The study identified the reinforcing mechanisms of smoking in interaction with ADHD medication. The findings will contribute to a better understanding of nicotine addiction and facilitate the development of targeted smoking cessation and prevention programs for individuals with ADHD and other people with deficiencies in impulse control and excessive risk taking.

Detailed Description Not Provided
Study Type  ICMJE Interventional
Study Phase  ICMJE Phase 1
Phase 2
Study Design  ICMJE Allocation: Randomized
Intervention Model: Factorial Assignment
Masking: Double (Participant, Investigator)
Primary Purpose: Basic Science
Condition  ICMJE ADHD
Intervention  ICMJE
  • Drug: ADHD medication
    For the ADHD medication condition, participants received their usual dosage of their usual ADHD medication for two consecutive days.
    Other Names:
    • Dextroamphetamine
    • Amphetamine mixed salts
    • Atomoxetine
    • O-Methylphenidate
    • Lisdexamfetamine
  • Drug: Placebo
    For the placebo condition, participants received placebo pills for two consecutive days.
Study Arms  ICMJE Experimental: ADHD medication versus placebo
For the ADHD medication condition, participants received their usual dosage of their usual ADHD medication (e.g., Dextroamphetamine; Amphetamine mixed salts; Atomoxetine; O-Methylphenidate; Lisdexamfetamine). For the placebo condition, a placebo pill was administered.
  • Drug: ADHD medication
  • Drug: Placebo
Publications * Gehricke JG, Hong N, Wigal TL, Chan V, Doan A. ADHD medication reduces cotinine levels and withdrawal in smokers with ADHD. Pharmacol Biochem Behav. 2011 May;98(3):485-91. doi: 10.1016/j.pbb.2011.02.021. Epub 2011 Feb 26.

*   Includes publications given by the data provider as well as publications identified by Identifier (NCT Number) in Medline.
Recruitment Information
Recruitment Status  ICMJE Completed
Actual Enrollment  ICMJE
 (submitted: December 1, 2009)
Original Estimated Enrollment  ICMJE
 (submitted: December 13, 2007)
Actual Study Completion Date  ICMJE June 2010
Actual Primary Completion Date June 2010   (Final data collection date for primary outcome measure)
Eligibility Criteria  ICMJE

Inclusion Criteria:

  • An age of 18 to 45 years
  • A history of ADHD
  • Current diagnosis of ADHD according to clinical criteria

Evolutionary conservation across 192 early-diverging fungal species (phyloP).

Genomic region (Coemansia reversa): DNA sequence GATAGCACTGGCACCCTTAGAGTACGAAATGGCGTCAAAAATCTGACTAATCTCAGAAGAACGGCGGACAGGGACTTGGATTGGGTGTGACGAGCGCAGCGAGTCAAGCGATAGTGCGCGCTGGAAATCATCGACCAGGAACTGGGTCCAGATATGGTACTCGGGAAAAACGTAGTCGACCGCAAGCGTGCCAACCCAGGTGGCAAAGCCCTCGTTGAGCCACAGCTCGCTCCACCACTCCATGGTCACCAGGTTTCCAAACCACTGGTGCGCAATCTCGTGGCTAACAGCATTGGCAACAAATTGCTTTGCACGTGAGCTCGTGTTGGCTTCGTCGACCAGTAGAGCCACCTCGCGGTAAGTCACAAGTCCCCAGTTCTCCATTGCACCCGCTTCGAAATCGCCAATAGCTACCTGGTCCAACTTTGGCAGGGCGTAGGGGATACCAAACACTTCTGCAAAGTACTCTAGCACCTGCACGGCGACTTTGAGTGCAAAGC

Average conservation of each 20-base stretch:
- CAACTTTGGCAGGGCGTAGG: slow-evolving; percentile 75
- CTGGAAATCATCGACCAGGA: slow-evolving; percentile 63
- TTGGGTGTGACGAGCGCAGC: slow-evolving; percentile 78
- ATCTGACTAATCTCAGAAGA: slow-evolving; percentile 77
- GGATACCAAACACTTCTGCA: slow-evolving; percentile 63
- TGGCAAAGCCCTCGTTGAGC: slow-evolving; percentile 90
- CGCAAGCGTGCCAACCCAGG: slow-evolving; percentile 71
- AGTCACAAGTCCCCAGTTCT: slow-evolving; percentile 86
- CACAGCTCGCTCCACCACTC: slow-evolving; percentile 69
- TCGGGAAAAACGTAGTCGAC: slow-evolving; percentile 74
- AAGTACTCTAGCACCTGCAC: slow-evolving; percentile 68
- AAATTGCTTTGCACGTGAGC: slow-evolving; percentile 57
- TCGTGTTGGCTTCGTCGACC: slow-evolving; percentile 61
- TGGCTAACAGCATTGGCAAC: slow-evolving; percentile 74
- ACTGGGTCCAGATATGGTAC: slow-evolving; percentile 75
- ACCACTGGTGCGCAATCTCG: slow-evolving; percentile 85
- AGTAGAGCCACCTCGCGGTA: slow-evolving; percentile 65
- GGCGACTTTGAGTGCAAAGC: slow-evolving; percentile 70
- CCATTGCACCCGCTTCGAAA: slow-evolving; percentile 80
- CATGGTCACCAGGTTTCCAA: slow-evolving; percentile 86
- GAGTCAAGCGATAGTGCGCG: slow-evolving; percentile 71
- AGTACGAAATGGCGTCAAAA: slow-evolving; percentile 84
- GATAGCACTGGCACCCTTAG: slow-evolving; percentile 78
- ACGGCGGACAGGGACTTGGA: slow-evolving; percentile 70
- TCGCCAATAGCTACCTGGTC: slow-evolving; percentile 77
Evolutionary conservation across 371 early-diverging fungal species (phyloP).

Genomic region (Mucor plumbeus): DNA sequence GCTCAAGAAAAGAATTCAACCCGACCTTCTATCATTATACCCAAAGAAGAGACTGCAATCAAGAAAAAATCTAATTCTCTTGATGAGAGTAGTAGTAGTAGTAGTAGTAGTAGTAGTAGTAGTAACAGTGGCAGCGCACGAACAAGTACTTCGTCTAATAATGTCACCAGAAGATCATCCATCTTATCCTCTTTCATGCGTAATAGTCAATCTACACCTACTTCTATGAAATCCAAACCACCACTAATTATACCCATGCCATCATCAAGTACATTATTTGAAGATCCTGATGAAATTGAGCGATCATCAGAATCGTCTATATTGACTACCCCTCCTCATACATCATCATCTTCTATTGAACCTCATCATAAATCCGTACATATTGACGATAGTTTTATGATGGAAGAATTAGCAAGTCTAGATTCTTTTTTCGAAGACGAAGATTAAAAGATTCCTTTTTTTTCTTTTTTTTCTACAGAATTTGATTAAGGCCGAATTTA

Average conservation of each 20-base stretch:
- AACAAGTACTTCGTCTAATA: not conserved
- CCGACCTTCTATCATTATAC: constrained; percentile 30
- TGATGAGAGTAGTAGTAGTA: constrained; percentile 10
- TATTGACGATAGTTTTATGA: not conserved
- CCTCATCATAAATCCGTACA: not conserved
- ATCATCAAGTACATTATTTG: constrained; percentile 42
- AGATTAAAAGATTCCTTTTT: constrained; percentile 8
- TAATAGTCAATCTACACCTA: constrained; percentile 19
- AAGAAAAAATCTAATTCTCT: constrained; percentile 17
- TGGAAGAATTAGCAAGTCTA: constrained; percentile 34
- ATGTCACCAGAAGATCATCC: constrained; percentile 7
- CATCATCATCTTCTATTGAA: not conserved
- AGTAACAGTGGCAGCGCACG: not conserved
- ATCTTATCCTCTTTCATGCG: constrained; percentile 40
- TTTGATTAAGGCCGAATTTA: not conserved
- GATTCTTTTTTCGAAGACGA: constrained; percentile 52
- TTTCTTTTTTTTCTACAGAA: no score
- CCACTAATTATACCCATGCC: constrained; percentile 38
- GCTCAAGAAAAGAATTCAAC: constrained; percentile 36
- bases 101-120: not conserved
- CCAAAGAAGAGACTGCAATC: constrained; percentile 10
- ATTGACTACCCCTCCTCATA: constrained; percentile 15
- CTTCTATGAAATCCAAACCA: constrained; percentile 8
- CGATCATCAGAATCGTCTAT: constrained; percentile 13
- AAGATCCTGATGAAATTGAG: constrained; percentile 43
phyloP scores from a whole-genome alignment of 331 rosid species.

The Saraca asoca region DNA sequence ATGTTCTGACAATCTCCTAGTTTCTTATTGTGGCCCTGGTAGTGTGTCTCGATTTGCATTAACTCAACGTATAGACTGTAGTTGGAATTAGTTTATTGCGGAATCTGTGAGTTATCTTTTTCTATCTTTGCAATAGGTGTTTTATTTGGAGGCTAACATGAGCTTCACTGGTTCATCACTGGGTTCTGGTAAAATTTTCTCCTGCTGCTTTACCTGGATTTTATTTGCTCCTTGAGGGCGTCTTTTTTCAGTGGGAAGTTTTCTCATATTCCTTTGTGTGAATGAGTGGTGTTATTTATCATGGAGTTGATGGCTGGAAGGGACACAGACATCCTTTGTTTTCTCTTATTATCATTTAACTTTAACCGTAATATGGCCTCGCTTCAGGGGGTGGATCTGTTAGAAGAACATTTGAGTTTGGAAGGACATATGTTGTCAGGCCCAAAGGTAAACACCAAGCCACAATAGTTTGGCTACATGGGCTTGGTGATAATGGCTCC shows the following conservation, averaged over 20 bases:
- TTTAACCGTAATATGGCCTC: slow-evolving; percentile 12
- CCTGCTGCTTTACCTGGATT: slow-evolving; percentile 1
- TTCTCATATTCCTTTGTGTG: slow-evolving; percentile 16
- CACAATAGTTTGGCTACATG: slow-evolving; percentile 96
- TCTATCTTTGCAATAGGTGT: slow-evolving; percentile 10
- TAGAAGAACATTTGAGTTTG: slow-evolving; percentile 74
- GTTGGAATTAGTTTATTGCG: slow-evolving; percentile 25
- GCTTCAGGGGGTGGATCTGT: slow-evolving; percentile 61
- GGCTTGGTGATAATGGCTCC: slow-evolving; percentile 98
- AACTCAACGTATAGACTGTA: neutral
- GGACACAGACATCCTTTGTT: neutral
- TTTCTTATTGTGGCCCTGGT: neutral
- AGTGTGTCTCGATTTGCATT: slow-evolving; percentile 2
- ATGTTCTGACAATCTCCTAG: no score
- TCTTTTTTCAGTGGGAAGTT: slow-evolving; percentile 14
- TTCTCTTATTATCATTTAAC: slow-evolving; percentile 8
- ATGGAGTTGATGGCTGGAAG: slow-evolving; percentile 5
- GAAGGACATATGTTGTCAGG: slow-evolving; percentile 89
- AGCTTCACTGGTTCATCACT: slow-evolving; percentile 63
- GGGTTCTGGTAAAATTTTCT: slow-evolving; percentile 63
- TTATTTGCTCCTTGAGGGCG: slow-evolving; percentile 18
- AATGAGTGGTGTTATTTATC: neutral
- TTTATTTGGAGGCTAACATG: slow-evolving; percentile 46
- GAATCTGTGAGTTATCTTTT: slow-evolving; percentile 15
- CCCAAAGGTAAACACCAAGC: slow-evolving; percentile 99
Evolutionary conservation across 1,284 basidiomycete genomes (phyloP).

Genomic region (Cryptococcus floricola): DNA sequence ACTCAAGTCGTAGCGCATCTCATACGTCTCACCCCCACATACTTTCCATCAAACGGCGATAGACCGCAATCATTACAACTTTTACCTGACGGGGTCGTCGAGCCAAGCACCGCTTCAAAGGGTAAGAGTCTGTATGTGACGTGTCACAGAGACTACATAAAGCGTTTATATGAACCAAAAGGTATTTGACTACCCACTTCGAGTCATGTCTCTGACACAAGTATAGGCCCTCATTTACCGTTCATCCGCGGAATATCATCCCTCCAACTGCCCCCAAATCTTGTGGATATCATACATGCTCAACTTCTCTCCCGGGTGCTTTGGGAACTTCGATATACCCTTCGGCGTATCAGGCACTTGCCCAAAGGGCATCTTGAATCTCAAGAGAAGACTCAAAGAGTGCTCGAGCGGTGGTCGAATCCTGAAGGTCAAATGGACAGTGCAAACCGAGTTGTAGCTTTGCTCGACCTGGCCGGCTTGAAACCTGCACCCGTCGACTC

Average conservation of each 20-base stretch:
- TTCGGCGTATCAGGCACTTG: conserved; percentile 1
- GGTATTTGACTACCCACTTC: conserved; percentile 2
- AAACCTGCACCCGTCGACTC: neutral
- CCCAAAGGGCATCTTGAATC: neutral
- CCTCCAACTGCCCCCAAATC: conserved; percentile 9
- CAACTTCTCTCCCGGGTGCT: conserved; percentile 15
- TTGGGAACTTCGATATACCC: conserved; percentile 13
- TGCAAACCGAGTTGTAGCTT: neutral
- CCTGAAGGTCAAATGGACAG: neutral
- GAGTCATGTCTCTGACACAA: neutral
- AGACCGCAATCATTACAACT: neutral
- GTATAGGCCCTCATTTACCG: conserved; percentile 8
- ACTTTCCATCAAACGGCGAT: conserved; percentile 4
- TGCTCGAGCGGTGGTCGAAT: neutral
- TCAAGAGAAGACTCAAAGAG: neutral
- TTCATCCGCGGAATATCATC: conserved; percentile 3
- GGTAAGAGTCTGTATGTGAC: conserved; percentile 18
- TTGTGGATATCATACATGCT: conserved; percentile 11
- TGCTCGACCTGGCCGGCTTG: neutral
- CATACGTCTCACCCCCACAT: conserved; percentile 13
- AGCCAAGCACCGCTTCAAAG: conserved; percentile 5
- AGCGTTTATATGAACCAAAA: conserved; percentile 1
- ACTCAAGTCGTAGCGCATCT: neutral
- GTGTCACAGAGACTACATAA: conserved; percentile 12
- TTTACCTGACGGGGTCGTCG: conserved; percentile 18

• Current treatment with stimulant medication
  • Smoking of 10 cigarettes or more per day

Exclusion Criteria:

  • Treatment for any major medical illness such as cancer, heart disease, diabetes, skin diseases, current major depressive episode, and schizophrenia even if currently controlled by medication
  • Current pregnancy, as measured by a pregnancy test (Clear Blue Easy, Unipath, Bedford, UK), or planning to become pregnant within the next 6 months. These individuals will not be included because smoking may cause harm to the unborn fetus
  • Nursing mothers
  • Non-English speaking people, because the majority of measurements used in the study have not been validated in languages other than English
Sex/Gender  ICMJE
Sexes Eligible for Study: All
Ages  ICMJE 18 Years to 45 Years   (Adult)
Accepts Healthy Volunteers  ICMJE No
Contacts  ICMJE Contact information is only displayed when the study is recruiting subjects
Listed Location Countries  ICMJE United States
Removed Location Countries  
Administrative Information
NCT Number  ICMJE NCT00573859
Other Study ID Numbers  ICMJE 2006-5156
NIH grant# DA018752
Has Data Monitoring Committee Yes
U.S. FDA-regulated Product Not Provided
IPD Sharing Statement  ICMJE Not Provided
Responsible Party University of California, Irvine
Study Sponsor  ICMJE University of California, Irvine
Collaborators  ICMJE Not Provided
Investigators  ICMJE
Principal Investigator: Jean G Gehricke, Ph.D. University of California, Irvine
PRS Account University of California, Irvine
Verification Date September 2011

ICMJE     Data element required by the International Committee of Medical Journal Editors and the World Health Organization ICTRP